An iceberg collision with South Georgia Island, located in the South Atlantic Ocean, seems less likely now as the ice mountain, which split in two last week, continues to disintegrate.
According to scientists at the US National Ice Centre (USNIC), there are now four fragments of the ice mass drifting in the ocean, which might be good news for the wildlife on the island.
Scientists previously raised concerns that the iceberg might collide with the island and could potentially have disastrous consequences, as king and macaroni penguins, seals, and other animals might be cut off from the ocean, which could disrupt their access to food.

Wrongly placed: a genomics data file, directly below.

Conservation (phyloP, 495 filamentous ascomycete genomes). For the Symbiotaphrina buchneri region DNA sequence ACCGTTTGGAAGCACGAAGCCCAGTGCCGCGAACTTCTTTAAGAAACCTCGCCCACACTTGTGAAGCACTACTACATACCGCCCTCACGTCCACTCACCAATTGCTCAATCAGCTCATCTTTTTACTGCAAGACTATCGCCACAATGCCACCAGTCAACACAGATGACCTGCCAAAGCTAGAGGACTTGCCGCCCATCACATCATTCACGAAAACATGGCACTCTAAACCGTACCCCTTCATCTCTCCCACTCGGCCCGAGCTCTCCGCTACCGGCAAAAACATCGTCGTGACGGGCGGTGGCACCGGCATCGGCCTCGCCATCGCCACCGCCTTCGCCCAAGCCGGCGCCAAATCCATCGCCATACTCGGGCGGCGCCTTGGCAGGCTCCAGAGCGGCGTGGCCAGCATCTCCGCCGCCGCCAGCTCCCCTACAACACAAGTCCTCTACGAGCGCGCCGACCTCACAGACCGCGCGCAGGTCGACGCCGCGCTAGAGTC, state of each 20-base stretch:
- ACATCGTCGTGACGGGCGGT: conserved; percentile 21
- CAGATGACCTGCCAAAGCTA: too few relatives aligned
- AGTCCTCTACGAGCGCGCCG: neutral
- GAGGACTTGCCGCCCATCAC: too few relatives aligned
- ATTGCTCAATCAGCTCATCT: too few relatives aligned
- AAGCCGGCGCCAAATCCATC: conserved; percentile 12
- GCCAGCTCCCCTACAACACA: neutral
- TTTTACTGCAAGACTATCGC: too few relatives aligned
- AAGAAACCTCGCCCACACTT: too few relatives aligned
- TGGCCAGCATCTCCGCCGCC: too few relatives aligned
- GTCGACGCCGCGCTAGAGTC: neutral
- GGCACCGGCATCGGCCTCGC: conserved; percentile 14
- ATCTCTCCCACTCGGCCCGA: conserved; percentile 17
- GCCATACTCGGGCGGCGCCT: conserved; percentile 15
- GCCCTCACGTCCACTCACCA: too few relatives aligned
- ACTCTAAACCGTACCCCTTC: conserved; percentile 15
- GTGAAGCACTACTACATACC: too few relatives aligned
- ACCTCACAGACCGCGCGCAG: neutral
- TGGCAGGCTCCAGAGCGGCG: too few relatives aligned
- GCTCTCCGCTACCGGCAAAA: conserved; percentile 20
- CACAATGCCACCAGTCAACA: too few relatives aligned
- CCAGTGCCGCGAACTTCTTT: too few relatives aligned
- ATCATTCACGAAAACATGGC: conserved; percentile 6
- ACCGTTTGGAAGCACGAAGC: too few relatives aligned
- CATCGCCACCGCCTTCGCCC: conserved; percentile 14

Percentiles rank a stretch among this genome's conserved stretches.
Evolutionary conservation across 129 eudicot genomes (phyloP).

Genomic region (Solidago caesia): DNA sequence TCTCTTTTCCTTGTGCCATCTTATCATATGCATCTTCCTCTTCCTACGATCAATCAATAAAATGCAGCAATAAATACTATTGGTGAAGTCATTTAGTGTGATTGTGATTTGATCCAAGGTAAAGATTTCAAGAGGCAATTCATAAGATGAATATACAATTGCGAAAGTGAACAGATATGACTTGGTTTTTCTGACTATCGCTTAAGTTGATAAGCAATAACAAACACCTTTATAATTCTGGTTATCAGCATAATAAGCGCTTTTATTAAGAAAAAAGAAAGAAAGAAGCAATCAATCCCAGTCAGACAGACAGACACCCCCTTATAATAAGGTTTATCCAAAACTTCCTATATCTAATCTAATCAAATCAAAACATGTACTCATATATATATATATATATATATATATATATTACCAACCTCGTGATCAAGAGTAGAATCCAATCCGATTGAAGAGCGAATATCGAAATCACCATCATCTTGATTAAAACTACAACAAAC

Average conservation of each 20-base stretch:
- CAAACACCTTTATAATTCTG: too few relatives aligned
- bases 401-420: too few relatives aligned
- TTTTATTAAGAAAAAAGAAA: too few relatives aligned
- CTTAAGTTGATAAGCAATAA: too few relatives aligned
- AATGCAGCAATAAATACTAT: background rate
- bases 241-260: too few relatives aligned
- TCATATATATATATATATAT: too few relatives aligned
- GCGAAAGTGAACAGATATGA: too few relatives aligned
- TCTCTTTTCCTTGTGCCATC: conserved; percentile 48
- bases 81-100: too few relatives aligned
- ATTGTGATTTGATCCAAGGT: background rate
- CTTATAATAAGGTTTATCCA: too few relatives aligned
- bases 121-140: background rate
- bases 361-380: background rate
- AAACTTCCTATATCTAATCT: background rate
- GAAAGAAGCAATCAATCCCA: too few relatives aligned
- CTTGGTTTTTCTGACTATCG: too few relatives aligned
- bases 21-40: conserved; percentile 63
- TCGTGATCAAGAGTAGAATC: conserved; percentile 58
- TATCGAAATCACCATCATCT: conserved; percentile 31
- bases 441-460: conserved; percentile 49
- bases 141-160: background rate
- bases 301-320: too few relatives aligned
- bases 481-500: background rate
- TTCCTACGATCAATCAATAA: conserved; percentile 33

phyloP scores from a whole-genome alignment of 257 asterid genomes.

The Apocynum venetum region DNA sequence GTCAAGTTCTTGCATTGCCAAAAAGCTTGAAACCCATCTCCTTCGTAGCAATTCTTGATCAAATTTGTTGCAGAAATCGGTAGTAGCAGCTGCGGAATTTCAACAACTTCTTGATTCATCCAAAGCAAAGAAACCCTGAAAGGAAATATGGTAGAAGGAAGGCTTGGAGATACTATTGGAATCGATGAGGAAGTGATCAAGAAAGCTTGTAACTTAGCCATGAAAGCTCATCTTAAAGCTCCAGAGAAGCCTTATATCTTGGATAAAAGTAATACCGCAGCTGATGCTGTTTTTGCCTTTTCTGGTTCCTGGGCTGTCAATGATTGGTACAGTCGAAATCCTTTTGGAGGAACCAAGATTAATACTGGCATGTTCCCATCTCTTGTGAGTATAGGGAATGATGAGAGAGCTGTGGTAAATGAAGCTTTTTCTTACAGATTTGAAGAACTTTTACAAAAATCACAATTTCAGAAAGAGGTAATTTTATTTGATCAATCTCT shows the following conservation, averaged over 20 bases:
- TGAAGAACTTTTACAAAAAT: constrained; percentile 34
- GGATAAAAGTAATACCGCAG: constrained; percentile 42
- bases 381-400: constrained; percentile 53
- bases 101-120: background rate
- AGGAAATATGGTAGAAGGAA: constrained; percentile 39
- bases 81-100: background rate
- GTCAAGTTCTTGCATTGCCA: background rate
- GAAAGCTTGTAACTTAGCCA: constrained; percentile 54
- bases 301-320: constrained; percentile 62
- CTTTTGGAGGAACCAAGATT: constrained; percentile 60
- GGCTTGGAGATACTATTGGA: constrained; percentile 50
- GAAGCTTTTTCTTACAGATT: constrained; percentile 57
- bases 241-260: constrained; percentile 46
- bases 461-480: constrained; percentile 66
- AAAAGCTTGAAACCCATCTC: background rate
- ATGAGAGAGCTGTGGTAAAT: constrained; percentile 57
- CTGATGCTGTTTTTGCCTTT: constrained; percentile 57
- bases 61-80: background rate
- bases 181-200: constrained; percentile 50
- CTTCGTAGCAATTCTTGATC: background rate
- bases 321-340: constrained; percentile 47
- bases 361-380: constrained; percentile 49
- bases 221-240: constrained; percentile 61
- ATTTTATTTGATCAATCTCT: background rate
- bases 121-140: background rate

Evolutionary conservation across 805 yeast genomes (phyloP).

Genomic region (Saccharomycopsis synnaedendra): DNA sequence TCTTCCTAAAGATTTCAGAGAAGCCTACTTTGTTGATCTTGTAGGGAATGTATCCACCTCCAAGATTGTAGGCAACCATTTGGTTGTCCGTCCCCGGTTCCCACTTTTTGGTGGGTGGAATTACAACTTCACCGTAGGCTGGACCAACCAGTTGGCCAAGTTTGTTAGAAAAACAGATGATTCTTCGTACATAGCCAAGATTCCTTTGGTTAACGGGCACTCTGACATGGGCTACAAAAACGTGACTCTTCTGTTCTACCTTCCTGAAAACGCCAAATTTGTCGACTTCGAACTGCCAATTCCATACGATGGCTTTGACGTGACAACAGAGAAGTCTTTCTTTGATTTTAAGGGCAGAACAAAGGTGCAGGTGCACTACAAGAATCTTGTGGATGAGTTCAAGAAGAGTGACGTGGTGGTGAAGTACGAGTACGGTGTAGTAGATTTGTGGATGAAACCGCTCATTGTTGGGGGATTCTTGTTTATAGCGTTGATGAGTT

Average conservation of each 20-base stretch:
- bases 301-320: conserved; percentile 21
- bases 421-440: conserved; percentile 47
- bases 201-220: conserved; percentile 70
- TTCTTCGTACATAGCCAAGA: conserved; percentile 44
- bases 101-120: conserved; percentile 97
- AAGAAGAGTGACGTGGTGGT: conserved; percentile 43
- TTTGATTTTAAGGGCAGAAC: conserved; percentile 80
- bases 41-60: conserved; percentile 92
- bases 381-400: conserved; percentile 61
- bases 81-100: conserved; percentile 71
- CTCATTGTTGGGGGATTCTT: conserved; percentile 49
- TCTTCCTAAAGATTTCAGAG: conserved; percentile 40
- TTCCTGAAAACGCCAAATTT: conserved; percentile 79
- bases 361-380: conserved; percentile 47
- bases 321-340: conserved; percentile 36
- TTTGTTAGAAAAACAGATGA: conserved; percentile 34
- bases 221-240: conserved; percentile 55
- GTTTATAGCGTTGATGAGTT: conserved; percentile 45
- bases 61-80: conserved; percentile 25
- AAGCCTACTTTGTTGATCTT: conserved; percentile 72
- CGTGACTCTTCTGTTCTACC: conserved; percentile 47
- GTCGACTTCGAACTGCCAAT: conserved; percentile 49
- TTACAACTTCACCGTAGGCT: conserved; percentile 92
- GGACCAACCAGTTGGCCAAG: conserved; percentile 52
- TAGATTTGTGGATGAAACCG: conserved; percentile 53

However, now that the iceberg has split into four, the fragments will float away from each other and might pass by the island without hitting it, the scientists say.
Nonetheless, even the already existing pieces - or potential future smaller pieces - could still cause trouble for the island's wildlife, should they collide with it, which is why researchers will continue to monitor the situation closely.
The iceberg, dubbed A68a, broke off from an Antarctic ice shelf in 2017 and was the world's largest iceberg until it split into two last week.